People

Jim Cole

Jim Cole,  PI

Email: james.cole@uconn.edu                               Office Phone: (860) 486-4333

I am a professor at the University of Connecticut in the Department of Molecular and Cell Biology and the Department of Chemistry. The main research interest in our lab is the mechanism of the innate immunity response to viral infection. Currently, I teach  courses on Biophysical Techniques (MCB 4008/5008 syllabus) and the Foundations of Structural Biochemistry (MCB 5012 syllabus). My CV can be found here.  A video of my introduction to the 31st Annual Gibbs Conference on Biological Thermodynamics is here.

.

Stephen Hesler

Stephen Hesler, Graduate Student

Email: stephen.hesler@uconn.edu

The antiviral effector PKR contains a C-terminal kinase domain. I am interested in how dimerization of the kinase domain promotes both active and inactive conformations. Binding of two PKRs to activating dsRNAs brings the kinase domains into close proximity, thus promoting dimerization and activation. Recently, we demonstrated that the kinase domain can dimerize and not activate. I am using biochemical approaches and analytical ultracentrifugation to probe PKR dimerization and PKR-dsRNA interactions.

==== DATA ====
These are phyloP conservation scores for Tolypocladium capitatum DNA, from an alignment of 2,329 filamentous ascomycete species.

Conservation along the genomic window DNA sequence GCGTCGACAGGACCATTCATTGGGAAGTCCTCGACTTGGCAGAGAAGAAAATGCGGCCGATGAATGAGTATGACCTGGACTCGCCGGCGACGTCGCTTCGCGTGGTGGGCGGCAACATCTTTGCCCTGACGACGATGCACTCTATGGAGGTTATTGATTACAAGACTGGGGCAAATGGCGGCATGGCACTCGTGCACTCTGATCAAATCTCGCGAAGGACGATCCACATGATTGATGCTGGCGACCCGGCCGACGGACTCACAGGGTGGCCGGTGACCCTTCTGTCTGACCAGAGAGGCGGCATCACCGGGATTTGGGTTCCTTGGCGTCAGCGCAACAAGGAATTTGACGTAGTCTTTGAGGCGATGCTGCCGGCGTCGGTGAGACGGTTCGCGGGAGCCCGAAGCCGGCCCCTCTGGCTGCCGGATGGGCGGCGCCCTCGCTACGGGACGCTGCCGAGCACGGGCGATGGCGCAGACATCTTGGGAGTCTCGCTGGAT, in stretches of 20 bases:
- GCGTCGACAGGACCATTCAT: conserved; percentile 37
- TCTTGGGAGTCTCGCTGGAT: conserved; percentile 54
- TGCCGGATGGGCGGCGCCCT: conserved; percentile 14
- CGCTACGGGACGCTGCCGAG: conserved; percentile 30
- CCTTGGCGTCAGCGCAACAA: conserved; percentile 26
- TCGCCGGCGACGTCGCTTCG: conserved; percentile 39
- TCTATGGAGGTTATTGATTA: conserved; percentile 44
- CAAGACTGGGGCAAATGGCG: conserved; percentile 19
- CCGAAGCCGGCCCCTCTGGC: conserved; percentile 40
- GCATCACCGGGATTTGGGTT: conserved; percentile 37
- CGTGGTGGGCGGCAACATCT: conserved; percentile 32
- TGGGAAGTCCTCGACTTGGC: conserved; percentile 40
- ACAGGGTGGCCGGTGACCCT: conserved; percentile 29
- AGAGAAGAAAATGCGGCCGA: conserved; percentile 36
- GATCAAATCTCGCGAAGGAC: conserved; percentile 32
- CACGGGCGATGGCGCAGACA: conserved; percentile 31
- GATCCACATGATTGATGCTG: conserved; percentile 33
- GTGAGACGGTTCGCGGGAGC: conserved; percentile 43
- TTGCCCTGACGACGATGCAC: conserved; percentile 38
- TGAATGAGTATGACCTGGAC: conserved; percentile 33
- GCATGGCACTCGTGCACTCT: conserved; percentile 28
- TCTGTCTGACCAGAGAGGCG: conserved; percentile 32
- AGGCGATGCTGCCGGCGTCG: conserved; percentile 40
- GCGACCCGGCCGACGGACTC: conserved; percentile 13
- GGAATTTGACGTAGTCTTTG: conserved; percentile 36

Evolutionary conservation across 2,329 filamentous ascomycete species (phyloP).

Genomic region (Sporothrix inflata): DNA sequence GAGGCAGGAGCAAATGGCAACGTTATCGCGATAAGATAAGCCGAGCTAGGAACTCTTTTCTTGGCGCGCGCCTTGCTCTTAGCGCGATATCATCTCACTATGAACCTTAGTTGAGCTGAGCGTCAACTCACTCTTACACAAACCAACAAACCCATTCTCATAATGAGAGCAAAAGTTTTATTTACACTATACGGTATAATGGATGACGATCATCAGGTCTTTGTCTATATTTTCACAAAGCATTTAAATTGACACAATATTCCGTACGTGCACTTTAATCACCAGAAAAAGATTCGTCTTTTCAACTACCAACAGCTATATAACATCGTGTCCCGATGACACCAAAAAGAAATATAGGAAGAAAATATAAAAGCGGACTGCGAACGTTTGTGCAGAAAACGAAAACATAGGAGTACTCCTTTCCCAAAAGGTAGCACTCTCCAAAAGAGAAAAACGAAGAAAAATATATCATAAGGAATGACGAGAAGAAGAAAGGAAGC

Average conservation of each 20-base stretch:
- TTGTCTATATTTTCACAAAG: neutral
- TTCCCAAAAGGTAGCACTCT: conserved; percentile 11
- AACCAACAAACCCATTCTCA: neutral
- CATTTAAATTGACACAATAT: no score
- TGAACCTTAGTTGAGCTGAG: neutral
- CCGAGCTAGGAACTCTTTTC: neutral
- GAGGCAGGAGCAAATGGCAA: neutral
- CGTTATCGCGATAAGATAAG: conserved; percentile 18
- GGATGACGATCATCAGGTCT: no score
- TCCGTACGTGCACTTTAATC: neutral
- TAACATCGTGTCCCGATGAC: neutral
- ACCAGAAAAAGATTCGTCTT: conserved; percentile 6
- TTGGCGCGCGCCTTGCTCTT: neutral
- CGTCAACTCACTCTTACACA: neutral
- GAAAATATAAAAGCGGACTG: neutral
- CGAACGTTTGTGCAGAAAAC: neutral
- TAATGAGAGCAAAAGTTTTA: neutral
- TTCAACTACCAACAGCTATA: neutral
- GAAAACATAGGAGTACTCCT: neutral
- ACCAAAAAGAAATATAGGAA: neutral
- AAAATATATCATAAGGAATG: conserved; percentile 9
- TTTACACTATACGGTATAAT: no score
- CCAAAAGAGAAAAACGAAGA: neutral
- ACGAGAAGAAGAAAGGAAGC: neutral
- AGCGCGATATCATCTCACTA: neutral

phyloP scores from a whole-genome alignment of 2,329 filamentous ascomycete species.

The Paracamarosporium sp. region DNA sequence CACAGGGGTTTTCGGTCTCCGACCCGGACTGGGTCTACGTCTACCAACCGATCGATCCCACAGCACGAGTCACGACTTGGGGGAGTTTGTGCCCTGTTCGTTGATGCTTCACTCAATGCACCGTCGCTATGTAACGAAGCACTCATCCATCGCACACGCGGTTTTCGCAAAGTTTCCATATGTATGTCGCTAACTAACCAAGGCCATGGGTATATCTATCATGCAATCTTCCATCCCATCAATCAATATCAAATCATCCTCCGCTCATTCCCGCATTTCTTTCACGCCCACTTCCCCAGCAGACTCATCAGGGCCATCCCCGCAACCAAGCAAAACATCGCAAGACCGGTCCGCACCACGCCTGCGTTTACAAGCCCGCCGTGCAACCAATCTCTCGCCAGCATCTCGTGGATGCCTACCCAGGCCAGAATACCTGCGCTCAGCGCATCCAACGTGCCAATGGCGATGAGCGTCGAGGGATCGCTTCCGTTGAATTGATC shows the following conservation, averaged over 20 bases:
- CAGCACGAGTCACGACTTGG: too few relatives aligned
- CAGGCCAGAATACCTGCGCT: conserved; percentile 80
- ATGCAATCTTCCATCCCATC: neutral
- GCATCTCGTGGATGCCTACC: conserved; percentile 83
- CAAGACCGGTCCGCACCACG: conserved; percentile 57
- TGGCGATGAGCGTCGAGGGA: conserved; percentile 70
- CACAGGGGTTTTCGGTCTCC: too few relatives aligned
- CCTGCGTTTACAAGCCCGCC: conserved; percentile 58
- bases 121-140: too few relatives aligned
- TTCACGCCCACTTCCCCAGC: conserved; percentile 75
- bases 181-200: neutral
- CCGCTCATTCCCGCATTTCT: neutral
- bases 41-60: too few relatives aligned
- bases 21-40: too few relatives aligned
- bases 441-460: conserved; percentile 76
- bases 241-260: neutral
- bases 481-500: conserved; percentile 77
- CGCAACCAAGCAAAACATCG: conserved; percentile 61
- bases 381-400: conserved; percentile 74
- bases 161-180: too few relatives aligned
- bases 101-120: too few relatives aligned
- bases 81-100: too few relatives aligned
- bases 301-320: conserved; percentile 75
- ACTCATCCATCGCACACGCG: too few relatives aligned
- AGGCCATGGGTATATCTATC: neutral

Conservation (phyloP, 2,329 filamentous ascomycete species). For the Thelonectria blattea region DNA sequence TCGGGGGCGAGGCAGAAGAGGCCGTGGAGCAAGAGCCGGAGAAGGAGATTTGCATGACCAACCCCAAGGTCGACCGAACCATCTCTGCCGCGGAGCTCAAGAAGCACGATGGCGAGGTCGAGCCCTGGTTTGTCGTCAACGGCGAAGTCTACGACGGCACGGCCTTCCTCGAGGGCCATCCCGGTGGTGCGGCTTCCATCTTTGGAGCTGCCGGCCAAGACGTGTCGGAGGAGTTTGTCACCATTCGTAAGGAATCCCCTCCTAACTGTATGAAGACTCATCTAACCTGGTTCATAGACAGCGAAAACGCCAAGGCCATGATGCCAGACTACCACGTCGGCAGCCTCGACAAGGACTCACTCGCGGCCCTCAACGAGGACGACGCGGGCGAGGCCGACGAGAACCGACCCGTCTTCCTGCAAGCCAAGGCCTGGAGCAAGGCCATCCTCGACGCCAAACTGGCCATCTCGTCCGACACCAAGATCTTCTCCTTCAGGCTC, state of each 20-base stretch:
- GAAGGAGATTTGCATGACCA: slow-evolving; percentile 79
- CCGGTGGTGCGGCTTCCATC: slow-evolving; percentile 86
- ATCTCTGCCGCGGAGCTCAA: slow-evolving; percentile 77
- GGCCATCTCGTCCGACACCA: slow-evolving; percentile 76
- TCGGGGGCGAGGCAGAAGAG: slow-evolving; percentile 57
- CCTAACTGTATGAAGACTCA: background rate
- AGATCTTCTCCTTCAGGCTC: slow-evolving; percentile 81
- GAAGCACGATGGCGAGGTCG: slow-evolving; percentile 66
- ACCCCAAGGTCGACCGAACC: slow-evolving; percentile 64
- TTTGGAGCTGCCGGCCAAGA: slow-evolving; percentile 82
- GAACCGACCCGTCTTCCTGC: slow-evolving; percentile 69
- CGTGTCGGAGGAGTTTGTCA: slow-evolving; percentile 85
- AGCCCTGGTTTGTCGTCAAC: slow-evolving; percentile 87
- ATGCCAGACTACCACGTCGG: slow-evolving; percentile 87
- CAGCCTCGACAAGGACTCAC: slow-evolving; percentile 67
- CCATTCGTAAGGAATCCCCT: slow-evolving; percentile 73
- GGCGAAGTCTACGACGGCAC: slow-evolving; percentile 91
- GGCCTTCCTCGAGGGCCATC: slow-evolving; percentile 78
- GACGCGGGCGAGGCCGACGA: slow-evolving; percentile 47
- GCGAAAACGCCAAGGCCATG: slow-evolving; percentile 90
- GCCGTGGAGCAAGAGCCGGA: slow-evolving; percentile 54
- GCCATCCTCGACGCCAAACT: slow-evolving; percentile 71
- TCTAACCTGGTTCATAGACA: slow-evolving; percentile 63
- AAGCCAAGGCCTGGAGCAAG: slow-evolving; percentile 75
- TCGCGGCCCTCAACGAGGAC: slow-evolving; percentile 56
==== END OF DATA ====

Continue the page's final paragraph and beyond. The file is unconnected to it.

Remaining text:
Dave Mouser

Dave Mouser, Graduate Student

Email: david.mouser@uconn.edu

I utilize biophysical and biochemical techniques to study protein:protein and protein:RNA interactions that regulate the innate immune system. The RIG-I-like receptors detect cytosolic viral dsRNAs to activate innate immunity. I am currently investigating the mechanism by which RIG-I assembles on dsRNA to form a signaling-competent complexes. I am also interested in the interactions between the 2CARD signaling domain of RIG-I and K63-linked polyubiquitin chains.

Cassie Zerbe

Cassie Zerbe, Graduate Student

Email: cassie.zerbe@uconn.edu

I am interested in the innate immune response to viral infection, particularly proteins that bind and recognize viral RNA. Currently, I am using biochemical and biophysical approaches to understand the mechanism by which RNAs, including Epstein-Barr Encoded RNA I (EBER1) and Adenovirus virus-associated RNA I (VAI), modulate PKR function. I am also using similar techniques to characterize the assembly of active complexes of MDA5 on dsRNA.